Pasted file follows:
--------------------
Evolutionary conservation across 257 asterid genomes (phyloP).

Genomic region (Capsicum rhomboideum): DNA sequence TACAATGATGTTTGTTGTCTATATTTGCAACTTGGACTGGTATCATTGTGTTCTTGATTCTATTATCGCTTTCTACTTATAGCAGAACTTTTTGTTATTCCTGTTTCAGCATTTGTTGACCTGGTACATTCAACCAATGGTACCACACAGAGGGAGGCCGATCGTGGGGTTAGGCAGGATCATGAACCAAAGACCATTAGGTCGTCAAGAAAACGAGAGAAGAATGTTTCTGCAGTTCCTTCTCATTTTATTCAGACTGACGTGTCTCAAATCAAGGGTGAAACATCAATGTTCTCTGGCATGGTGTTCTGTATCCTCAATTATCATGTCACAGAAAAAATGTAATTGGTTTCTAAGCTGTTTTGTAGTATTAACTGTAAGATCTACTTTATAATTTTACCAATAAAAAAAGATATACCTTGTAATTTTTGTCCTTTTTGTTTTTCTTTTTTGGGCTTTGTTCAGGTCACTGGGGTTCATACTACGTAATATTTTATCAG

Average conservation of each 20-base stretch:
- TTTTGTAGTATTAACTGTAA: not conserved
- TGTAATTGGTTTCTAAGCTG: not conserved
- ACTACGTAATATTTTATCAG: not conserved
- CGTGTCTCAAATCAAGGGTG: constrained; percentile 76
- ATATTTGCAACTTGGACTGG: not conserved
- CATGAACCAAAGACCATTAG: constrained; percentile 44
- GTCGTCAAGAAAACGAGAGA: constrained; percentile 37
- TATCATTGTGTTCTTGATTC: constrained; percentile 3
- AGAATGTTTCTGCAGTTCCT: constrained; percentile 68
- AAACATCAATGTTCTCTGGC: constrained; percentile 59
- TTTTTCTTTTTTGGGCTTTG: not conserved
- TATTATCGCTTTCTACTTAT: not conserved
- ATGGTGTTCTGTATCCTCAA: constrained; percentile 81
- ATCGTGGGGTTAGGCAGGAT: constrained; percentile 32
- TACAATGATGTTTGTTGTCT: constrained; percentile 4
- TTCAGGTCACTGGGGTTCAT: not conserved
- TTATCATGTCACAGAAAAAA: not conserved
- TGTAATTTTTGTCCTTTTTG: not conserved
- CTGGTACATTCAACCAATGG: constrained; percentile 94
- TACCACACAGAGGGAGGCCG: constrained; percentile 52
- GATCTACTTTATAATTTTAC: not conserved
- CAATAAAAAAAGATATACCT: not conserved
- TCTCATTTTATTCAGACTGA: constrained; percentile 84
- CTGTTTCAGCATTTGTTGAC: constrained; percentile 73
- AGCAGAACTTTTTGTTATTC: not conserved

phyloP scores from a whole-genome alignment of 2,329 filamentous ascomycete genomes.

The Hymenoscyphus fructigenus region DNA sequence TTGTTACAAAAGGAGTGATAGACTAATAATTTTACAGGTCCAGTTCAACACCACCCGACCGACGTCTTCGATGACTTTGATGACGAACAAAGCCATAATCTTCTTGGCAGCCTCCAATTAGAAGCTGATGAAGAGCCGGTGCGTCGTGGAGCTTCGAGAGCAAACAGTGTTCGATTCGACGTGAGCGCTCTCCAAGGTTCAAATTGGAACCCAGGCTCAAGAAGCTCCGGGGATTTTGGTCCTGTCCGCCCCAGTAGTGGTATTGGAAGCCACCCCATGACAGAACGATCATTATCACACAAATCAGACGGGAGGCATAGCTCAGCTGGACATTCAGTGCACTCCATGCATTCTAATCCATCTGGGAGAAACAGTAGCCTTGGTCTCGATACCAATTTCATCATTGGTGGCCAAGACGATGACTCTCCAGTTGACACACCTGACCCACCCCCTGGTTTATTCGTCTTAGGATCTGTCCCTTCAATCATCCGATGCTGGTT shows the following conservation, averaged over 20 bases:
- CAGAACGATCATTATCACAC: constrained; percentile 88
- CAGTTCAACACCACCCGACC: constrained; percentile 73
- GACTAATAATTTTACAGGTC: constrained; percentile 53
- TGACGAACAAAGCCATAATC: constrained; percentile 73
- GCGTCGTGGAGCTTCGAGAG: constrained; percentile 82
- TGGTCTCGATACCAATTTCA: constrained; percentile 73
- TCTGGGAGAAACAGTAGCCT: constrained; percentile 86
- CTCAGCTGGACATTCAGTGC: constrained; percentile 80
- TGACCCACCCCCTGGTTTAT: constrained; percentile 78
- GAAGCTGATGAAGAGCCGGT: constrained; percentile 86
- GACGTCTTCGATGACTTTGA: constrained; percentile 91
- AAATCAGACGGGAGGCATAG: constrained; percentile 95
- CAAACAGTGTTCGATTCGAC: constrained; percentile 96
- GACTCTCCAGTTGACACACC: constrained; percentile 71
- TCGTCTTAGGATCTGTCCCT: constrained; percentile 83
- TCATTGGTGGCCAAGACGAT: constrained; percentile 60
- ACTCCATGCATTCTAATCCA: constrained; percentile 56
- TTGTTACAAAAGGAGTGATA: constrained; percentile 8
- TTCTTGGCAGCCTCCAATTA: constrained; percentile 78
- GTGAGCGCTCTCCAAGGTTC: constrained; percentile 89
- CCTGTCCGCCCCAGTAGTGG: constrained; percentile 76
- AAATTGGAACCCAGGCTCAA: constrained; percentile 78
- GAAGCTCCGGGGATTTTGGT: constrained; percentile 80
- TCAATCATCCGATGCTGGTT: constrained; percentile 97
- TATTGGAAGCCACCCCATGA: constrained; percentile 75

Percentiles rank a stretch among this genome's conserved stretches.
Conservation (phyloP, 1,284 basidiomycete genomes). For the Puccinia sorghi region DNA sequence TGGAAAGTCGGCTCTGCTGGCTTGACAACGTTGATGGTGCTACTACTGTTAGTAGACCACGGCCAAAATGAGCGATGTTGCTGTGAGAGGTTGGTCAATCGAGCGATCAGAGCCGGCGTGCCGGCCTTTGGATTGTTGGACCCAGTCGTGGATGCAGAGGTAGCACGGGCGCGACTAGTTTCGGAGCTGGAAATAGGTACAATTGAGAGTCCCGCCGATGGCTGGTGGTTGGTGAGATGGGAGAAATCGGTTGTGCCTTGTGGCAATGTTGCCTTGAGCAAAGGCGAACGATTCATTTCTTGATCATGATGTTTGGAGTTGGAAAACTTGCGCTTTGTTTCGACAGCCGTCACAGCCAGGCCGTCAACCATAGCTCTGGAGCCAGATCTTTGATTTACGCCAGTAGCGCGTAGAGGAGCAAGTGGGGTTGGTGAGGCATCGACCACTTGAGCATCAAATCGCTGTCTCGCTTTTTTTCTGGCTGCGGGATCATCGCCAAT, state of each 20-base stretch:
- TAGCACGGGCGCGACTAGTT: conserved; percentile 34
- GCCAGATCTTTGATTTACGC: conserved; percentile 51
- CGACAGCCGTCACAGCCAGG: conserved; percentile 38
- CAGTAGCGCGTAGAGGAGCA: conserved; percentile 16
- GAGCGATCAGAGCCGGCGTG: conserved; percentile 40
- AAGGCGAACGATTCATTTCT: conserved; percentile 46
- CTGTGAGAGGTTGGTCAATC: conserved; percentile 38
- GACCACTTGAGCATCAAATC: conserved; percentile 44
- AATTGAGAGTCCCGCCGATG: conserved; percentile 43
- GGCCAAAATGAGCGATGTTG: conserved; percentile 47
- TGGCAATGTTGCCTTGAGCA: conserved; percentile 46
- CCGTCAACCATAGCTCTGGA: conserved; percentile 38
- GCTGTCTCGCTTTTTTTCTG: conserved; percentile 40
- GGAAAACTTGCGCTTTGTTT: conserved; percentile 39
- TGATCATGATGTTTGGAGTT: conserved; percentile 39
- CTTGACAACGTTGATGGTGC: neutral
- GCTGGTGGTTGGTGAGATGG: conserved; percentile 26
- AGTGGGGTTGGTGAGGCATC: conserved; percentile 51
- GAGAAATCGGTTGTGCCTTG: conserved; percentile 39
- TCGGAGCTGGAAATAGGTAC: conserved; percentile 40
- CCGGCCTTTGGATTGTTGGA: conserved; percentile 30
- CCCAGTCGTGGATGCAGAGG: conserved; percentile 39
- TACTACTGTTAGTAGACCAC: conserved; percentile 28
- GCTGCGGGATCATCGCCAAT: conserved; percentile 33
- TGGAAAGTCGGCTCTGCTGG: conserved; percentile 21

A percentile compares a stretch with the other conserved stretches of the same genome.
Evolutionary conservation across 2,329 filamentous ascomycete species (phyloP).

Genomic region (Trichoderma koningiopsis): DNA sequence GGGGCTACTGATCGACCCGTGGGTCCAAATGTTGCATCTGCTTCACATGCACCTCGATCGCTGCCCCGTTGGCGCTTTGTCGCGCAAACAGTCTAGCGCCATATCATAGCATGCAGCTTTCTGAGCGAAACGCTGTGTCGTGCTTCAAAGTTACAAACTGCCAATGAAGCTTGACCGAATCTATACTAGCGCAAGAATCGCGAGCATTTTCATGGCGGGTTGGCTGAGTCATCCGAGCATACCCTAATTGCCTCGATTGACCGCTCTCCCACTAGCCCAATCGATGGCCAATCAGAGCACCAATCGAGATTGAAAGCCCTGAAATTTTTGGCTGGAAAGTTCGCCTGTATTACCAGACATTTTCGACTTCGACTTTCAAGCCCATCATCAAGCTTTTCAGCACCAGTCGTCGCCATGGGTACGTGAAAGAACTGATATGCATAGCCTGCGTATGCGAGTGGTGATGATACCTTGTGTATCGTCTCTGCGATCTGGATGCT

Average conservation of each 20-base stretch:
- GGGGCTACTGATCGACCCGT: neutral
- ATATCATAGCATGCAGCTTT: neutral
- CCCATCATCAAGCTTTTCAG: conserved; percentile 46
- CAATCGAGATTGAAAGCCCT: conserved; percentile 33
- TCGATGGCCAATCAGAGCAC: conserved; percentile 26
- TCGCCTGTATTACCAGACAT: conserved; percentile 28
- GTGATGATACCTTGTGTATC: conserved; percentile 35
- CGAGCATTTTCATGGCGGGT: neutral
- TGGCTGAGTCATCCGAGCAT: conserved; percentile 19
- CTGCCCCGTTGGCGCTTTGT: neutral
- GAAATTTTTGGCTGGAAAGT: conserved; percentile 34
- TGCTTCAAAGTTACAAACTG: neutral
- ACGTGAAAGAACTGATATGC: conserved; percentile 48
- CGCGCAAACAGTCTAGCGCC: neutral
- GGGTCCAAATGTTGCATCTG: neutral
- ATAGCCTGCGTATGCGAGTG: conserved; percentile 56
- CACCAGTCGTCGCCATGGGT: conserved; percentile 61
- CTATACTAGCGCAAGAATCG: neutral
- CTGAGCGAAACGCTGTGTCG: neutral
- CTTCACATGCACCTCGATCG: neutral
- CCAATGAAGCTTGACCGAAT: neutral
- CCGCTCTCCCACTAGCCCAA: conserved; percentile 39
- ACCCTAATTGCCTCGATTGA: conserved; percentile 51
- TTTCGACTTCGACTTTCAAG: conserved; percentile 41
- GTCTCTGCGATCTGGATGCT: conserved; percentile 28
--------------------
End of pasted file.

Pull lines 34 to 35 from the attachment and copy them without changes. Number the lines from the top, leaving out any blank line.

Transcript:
- TGACGAACAAAGCCATAATC: constrained; percentile 73
- GCGTCGTGGAGCTTCGAGAG: constrained; percentile 82